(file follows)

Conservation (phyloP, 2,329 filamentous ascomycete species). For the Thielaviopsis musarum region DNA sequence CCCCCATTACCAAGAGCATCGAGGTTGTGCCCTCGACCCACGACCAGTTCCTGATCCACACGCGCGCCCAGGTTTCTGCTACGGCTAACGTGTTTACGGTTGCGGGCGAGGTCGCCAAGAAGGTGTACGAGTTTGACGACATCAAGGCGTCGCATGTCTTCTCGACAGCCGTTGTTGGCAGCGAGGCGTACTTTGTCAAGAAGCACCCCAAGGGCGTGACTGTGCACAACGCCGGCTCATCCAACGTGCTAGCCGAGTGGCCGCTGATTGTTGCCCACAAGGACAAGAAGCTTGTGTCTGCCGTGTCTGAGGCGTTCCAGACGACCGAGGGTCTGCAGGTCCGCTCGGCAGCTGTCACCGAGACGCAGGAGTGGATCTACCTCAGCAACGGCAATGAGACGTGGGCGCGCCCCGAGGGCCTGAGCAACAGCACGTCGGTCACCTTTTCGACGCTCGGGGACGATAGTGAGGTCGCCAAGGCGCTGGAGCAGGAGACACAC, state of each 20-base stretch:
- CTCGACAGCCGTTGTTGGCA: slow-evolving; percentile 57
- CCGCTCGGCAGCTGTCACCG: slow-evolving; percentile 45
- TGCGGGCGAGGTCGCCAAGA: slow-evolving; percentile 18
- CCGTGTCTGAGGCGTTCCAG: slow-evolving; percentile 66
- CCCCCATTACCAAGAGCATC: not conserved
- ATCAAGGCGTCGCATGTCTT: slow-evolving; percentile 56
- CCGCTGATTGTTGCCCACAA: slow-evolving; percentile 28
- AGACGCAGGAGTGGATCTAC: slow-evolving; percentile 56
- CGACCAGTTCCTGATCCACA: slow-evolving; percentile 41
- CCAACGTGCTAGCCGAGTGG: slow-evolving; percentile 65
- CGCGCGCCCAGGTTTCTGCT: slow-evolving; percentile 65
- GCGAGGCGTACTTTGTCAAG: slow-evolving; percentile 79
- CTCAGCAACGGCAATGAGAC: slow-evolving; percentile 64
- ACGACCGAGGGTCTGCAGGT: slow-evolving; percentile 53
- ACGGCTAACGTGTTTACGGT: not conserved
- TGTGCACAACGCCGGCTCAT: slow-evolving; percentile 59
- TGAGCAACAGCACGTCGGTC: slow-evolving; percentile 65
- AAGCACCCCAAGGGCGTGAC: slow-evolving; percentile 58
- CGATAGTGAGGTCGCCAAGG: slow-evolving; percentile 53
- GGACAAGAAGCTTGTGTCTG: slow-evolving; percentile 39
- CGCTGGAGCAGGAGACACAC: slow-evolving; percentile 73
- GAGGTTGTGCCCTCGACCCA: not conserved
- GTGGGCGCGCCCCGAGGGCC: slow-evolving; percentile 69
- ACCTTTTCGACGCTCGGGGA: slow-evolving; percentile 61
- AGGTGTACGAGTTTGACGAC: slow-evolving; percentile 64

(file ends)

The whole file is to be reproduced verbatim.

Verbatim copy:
Conservation (phyloP, 2,329 filamentous ascomycete species). For the Thielaviopsis musarum region DNA sequence CCCCCATTACCAAGAGCATCGAGGTTGTGCCCTCGACCCACGACCAGTTCCTGATCCACACGCGCGCCCAGGTTTCTGCTACGGCTAACGTGTTTACGGTTGCGGGCGAGGTCGCCAAGAAGGTGTACGAGTTTGACGACATCAAGGCGTCGCATGTCTTCTCGACAGCCGTTGTTGGCAGCGAGGCGTACTTTGTCAAGAAGCACCCCAAGGGCGTGACTGTGCACAACGCCGGCTCATCCAACGTGCTAGCCGAGTGGCCGCTGATTGTTGCCCACAAGGACAAGAAGCTTGTGTCTGCCGTGTCTGAGGCGTTCCAGACGACCGAGGGTCTGCAGGTCCGCTCGGCAGCTGTCACCGAGACGCAGGAGTGGATCTACCTCAGCAACGGCAATGAGACGTGGGCGCGCCCCGAGGGCCTGAGCAACAGCACGTCGGTCACCTTTTCGACGCTCGGGGACGATAGTGAGGTCGCCAAGGCGCTGGAGCAGGAGACACAC, state of each 20-base stretch:
- CTCGACAGCCGTTGTTGGCA: slow-evolving; percentile 57
- CCGCTCGGCAGCTGTCACCG: slow-evolving; percentile 45
- TGCGGGCGAGGTCGCCAAGA: slow-evolving; percentile 18
- CCGTGTCTGAGGCGTTCCAG: slow-evolving; percentile 66
- CCCCCATTACCAAGAGCATC: not conserved
- ATCAAGGCGTCGCATGTCTT: slow-evolving; percentile 56
- CCGCTGATTGTTGCCCACAA: slow-evolving; percentile 28
- AGACGCAGGAGTGGATCTAC: slow-evolving; percentile 56
- CGACCAGTTCCTGATCCACA: slow-evolving; percentile 41
- CCAACGTGCTAGCCGAGTGG: slow-evolving; percentile 65
- CGCGCGCCCAGGTTTCTGCT: slow-evolving; percentile 65
- GCGAGGCGTACTTTGTCAAG: slow-evolving; percentile 79
- CTCAGCAACGGCAATGAGAC: slow-evolving; percentile 64
- ACGACCGAGGGTCTGCAGGT: slow-evolving; percentile 53
- ACGGCTAACGTGTTTACGGT: not conserved
- TGTGCACAACGCCGGCTCAT: slow-evolving; percentile 59
- TGAGCAACAGCACGTCGGTC: slow-evolving; percentile 65
- AAGCACCCCAAGGGCGTGAC: slow-evolving; percentile 58
- CGATAGTGAGGTCGCCAAGG: slow-evolving; percentile 53
- GGACAAGAAGCTTGTGTCTG: slow-evolving; percentile 39
- CGCTGGAGCAGGAGACACAC: slow-evolving; percentile 73
- GAGGTTGTGCCCTCGACCCA: not conserved
- GTGGGCGCGCCCCGAGGGCC: slow-evolving; percentile 69
- ACCTTTTCGACGCTCGGGGA: slow-evolving; percentile 61
- AGGTGTACGAGTTTGACGAC: slow-evolving; percentile 64